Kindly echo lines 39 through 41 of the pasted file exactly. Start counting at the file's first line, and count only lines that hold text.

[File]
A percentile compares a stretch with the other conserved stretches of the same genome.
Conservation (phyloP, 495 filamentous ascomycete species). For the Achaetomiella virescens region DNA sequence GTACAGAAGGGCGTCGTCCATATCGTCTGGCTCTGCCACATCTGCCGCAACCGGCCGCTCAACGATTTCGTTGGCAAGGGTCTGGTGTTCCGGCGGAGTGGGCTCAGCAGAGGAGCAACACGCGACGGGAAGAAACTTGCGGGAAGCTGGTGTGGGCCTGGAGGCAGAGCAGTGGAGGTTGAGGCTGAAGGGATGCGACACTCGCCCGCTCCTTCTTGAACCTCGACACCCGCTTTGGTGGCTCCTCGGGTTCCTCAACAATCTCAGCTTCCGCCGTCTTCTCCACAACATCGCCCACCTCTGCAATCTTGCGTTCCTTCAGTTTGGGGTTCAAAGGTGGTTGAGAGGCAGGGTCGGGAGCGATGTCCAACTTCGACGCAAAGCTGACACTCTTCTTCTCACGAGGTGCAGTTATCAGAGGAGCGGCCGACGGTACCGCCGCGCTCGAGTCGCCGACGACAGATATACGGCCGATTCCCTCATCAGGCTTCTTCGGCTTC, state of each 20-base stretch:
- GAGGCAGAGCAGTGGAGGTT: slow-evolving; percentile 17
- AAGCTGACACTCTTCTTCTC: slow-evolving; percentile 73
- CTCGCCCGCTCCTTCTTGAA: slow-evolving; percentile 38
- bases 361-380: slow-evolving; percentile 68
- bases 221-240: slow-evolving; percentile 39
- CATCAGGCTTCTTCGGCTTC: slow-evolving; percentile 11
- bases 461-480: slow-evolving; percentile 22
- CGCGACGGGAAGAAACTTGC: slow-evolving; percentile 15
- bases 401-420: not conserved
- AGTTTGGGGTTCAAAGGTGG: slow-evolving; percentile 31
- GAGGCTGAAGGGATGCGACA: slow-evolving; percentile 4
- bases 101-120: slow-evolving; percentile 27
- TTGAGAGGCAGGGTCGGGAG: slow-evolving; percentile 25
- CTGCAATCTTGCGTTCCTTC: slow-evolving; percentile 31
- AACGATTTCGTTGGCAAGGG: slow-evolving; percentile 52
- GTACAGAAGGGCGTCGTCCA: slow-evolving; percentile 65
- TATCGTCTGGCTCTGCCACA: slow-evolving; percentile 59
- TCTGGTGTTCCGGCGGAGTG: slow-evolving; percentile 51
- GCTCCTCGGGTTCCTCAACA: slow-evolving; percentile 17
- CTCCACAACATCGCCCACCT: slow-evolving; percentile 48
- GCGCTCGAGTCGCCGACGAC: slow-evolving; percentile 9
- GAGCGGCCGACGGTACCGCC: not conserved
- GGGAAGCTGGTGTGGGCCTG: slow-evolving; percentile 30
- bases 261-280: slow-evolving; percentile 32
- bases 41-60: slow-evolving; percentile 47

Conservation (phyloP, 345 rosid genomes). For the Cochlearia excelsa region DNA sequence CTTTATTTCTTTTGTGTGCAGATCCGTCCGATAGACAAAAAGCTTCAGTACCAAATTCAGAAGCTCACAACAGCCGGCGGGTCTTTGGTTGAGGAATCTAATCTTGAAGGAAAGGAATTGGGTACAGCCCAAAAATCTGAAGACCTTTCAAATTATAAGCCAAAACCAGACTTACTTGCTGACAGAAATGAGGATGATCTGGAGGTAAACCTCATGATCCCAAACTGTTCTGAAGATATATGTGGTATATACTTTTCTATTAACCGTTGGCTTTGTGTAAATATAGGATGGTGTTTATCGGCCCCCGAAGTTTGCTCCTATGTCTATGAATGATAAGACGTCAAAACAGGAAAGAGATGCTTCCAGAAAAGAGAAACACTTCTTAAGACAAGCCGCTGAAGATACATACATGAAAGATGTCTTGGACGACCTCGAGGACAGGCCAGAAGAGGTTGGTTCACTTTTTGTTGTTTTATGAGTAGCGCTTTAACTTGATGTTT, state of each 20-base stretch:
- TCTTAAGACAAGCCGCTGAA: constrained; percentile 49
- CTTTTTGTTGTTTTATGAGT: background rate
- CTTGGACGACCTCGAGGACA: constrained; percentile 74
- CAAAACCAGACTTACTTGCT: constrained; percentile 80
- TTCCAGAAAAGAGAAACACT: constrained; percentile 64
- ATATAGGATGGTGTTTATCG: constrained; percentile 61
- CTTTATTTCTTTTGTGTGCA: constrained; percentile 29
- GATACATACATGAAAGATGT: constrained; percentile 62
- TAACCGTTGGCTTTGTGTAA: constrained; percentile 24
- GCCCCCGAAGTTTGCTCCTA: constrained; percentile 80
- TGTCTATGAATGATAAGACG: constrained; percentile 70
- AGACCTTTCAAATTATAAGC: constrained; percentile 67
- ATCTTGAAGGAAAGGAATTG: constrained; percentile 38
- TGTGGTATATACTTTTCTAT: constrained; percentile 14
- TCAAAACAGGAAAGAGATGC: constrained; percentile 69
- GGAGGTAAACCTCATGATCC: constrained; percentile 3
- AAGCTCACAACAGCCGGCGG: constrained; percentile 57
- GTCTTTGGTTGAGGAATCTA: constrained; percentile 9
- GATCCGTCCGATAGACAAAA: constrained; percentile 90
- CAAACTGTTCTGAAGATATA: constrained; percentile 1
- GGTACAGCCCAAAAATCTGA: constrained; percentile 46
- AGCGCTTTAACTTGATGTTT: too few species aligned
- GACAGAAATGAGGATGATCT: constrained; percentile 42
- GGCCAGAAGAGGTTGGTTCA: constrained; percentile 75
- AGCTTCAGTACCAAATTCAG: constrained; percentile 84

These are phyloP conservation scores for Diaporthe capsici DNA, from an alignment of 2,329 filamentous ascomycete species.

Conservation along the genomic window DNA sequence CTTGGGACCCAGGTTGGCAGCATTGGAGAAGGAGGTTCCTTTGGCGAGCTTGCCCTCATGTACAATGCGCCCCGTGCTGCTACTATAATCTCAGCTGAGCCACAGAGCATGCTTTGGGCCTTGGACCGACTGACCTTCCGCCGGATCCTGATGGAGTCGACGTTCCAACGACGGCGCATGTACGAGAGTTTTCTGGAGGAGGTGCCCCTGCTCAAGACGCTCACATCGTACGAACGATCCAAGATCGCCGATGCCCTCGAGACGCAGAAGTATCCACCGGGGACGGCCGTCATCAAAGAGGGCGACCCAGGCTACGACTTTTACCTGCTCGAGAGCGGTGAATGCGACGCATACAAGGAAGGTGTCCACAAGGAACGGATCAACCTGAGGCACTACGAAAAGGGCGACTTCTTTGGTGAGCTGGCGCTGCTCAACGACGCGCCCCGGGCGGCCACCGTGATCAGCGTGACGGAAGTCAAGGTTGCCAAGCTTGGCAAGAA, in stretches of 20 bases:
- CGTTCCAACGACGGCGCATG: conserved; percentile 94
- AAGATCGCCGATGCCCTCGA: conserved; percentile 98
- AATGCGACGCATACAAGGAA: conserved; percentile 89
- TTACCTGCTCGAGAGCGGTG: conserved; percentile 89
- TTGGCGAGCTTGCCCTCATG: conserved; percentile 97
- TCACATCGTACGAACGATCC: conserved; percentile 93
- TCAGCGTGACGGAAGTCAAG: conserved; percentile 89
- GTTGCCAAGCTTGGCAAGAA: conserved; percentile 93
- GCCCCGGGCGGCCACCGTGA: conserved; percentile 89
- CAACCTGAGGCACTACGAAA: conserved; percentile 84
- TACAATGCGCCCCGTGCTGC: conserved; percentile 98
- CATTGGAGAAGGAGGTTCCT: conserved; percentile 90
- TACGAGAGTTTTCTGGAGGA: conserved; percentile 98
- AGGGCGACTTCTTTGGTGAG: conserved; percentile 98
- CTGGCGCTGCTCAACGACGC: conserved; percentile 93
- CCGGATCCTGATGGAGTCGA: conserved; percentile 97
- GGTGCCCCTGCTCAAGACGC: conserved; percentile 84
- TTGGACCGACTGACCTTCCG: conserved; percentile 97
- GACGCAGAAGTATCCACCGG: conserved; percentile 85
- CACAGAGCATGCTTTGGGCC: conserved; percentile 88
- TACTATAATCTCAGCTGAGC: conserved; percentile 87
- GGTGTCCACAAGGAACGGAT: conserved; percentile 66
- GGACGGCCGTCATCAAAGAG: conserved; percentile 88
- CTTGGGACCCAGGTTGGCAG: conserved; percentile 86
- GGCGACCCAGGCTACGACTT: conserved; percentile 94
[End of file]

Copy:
- TGTCTATGAATGATAAGACG: constrained; percentile 70
- AGACCTTTCAAATTATAAGC: constrained; percentile 67
- ATCTTGAAGGAAAGGAATTG: constrained; percentile 38